2012: When You Could No Longer Make the Case For Physical Copies of Skate Videos

What do dinosaurs, the Dodo bird, championship-level basketball in New York, The Wiz stores, VHS tapes, and DVDs all have in common?

Apple was able to slim down the laptop, which will start at $2,200 for a model with a 15.4-inch screen, by eliminating its DVD drive…Apple’s move to drop the DVD drive echoes past moves by the company to drop technologies in its machines, like floppy-disk drives, that it viewed as outmoded, even though some consumers initially grumbled about the changes.The New York Times (June 11, 2012)

Apple’s direction seems like a decent gauge of where technology is heading.

The majority of your favorite independent skate videos are likely edited on MacBooks. Now that Apple is scrapping the DVD drive, hard-copy loyalists (the same sort of people content with spending $1K+ a year on VX1000 repairs…or only listening to music on vinyl) will need to suffer the inconveniences of older technologies to keep the format they grew up with alive. HD did not kill off Mini DV the day it came out, and iTunes skate video downloads did not immediately end DVD production, but this seems pretty close to the end for any future additions to your DVD shelf. Skate videos will get to a point where only legitimate, money-making companies shell out resources on discs to keep the older crowd happy; it is just hard to imagine a shop/independent video going through the hassle of producing something that so few people buy anyway. (Especially if most laptops won’t have a place to insert the disc three years from now.)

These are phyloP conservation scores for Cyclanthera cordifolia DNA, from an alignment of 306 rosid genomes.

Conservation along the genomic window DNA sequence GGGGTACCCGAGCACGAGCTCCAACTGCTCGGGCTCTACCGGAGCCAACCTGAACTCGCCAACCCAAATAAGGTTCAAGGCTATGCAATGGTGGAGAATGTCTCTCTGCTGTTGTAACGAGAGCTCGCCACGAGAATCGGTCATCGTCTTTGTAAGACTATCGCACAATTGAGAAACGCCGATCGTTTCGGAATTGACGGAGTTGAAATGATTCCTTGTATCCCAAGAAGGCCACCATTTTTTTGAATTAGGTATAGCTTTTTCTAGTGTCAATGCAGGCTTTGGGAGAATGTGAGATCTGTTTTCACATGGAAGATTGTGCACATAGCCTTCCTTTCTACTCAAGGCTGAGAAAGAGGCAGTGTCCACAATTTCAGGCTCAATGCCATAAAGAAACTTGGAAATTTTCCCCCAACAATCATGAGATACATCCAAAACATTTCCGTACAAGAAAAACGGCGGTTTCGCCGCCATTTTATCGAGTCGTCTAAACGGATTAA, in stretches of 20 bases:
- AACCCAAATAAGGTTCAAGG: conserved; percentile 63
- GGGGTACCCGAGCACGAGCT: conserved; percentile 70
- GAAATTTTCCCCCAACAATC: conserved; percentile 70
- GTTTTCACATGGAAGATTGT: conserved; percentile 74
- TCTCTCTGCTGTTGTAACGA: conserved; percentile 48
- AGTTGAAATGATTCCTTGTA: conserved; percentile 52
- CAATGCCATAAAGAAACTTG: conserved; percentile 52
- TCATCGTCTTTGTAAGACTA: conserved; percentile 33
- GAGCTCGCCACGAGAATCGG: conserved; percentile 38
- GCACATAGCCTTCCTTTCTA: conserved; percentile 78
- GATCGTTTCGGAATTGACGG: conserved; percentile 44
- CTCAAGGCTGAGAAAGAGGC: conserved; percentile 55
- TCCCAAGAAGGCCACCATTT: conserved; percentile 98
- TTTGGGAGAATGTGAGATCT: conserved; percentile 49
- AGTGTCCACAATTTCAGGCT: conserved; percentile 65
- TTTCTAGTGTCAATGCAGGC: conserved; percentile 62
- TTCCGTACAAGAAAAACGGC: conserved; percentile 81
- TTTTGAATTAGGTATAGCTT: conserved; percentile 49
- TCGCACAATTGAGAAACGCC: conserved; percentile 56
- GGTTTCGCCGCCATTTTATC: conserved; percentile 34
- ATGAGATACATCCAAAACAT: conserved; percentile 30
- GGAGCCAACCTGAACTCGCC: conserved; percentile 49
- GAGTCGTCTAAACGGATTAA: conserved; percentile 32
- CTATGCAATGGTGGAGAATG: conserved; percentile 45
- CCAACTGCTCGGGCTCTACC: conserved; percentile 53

Yeah Right! comes to mind as the last major skate video to be released on VHS. It would make sense if the Chocolate video is the last one to come out on a disc. R.I.P. DVDs, you had a good ten-year run. You’ll be missed.

“I organize my past based on skate videos, based on the emotions I got from them, the ideas they gave me. I don’t know what’s going to happen now that videos are online, and there’s so much to choose from. I hope there’s a resurgence of hard, physical, collectable videos.” — Jake Johnson, 2011

That would be great, but it doesn’t look like it is going to happen.